In this war with a newly revived militant Islam, we think systematically and they think imaginatively. As we strain to bring the genius of imagination to our systems, they attempt to bring systematic discipline to their imagination, and neither of us is precluded from success. Despite our superior power, its diminution by geography, overcommittment and politics means that they might confound us. And because they believe absolutely in the miraculous, one must credit their stated aim to defeat us in the short term by hurling our armies from the Middle East and in the long term by causing the collapse of Western civilization.
If, like his predecessors Saladin, the Mahdi of Sudan and Nasser, Iranian President Mahmoud Ahmadinejad goes for the long shot, he may have in mind to draw out and damage any American onslaught with his thousands of surface-to-air missiles and antiaircraft guns; by a concentrated air and naval attack to sink one or more major American warships; and to mobilize the Iraqi Shia in a general uprising, with aid from infiltrated Revolutionary Guard and conventional elements, that would threaten U.S. forces in Iraq and sever their lines of supply. This by itself would be a victory for those who see in the colors of martyrdom, but if he could knock us back and put enough of our blood in the water, the real prize might come into reach. That is: to make such a fury in the Islamic world that, as it has done before and not long ago, it would throw over caution in favor of jihad. As simply as it can be said, were Egypt to close the canal, and Egypt, Saudi Arabia and Turkey to lock up their airspace -- which, with their combined modern air forces, they could -- the U.S. military in Iraq and the Gulf, bereft of adequate supply, would be beleaguered and imperiled.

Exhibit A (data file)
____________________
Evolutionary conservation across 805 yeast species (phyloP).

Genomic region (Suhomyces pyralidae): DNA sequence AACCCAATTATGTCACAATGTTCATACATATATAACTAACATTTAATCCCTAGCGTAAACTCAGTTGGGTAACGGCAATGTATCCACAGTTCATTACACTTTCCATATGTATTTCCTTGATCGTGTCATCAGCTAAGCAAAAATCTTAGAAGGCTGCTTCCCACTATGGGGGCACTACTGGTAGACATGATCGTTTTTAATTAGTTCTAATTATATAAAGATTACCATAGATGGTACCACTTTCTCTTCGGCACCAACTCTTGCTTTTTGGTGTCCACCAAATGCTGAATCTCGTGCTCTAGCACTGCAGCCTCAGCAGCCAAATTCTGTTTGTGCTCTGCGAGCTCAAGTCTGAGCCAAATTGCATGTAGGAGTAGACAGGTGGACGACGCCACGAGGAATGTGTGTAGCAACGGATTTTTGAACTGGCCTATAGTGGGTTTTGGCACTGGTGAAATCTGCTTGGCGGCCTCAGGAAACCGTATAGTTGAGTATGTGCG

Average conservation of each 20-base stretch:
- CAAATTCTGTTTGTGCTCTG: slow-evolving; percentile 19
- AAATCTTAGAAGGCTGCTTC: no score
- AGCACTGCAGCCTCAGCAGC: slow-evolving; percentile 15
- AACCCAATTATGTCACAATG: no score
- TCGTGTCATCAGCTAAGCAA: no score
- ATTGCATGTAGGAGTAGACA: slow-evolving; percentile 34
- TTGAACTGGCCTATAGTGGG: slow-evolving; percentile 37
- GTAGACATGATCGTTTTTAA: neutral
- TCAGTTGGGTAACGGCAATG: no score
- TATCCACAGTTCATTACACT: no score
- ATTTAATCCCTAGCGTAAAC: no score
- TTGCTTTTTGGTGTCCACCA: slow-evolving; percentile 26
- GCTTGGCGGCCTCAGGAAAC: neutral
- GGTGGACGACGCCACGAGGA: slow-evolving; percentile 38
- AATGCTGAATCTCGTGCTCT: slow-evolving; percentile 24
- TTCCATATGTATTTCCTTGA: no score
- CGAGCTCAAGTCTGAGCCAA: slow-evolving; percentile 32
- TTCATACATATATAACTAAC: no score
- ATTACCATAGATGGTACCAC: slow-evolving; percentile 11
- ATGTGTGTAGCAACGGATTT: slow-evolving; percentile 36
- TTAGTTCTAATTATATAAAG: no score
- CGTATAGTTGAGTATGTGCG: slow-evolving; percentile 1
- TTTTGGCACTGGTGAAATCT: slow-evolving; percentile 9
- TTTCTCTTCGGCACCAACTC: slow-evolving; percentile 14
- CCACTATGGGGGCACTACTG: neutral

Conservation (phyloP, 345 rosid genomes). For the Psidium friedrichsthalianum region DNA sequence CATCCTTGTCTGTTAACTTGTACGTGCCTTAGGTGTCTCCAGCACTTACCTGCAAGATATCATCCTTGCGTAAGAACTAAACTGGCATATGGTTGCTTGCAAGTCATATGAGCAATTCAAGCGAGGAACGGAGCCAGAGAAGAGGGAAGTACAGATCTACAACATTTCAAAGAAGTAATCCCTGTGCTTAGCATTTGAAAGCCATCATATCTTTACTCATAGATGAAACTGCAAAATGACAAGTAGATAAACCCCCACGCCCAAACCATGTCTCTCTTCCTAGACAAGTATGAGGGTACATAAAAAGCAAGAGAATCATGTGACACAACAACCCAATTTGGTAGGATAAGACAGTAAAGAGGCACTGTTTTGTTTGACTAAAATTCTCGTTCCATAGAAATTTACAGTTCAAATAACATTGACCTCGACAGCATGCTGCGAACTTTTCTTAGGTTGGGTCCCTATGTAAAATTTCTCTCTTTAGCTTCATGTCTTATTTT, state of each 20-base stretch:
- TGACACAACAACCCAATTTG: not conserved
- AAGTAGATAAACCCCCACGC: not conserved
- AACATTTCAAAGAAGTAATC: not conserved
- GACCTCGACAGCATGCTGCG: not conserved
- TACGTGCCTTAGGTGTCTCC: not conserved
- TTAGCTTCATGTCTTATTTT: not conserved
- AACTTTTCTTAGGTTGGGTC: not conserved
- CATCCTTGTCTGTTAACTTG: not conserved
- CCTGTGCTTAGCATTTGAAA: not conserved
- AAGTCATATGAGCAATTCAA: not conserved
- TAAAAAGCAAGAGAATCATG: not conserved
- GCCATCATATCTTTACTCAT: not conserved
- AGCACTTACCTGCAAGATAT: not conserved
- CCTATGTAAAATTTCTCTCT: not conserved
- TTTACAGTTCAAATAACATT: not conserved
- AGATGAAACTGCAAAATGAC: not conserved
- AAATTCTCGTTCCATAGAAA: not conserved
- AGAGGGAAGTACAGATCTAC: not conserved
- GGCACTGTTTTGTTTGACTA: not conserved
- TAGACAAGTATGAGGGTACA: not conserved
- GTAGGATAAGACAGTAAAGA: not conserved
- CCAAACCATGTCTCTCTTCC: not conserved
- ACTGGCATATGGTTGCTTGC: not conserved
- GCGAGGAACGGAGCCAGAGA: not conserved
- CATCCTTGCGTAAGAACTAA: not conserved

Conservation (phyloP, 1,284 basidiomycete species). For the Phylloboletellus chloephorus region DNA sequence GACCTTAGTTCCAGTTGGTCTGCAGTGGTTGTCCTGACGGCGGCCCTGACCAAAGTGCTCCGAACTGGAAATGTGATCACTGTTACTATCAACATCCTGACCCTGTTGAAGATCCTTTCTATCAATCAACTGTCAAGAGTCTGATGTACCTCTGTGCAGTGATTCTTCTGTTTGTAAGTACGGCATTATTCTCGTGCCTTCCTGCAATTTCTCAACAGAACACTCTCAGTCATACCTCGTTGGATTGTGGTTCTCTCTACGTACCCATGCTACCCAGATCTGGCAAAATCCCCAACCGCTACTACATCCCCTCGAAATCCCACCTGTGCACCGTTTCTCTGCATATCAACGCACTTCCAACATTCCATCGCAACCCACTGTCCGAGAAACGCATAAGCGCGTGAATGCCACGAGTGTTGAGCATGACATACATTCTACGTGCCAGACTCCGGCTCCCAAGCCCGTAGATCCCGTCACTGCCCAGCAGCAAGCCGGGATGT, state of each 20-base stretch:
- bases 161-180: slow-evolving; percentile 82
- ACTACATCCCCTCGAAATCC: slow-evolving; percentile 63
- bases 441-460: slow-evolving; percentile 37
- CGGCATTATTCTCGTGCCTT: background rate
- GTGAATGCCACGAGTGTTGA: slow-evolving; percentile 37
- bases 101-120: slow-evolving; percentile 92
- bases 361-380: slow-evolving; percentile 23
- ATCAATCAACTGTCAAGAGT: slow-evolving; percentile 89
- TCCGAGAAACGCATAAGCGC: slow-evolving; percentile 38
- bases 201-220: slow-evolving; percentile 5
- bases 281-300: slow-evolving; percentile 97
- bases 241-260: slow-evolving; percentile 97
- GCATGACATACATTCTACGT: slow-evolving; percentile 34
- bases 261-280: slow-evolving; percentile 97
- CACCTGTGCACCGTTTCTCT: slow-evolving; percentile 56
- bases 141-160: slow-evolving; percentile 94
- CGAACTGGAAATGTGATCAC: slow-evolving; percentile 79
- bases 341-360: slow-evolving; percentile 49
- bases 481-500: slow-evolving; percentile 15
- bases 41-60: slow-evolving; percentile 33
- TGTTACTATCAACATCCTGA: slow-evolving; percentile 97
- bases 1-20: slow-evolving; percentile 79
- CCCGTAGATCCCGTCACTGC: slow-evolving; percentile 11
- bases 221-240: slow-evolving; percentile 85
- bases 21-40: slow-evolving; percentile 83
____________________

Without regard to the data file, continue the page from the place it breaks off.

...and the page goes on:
In trying to push the Iraqi snake by its tail, we have lost sight of the larger strategic picture, of which such events, though very unlikely, may become a part. But because the Iranian drive for deployable nuclear weapons will take years, we have a period of grace. In that time, we would do well to strengthen -- in numbers and mass as well as quality -- the means with which we fight, to reinforce the fleet train with which to supply the fighting lines, and to plan for a land route from the Mediterranean across Israel and Jordan to the Tigris and Euphrates. And even if we cannot extricate ourselves from nation-building and counterinsurgency in Iraq, we must have a plan for remounting the army there so that it can fight and maneuver as it was born to do.
To make these provisions will secure our flanks and give us a freer hand in the potentially difficult project of denying to a rogue nation of 68 million people, with a well-developed military and a penchant for rash action, the nuclear weapons it is bent on acquiring and rushing to construct. Our problem in Iraq has been delusion and lack of foresight. Iran is bigger and more powerful. What a pity it would be either to do nothing or once again to lurch forward with neither strategy nor thought.
The writer, a novelist and journalist, served in the Israeli army and air force. He is a senior fellow of the Claremont Institute. This article will also appear in the Claremont Review of Books.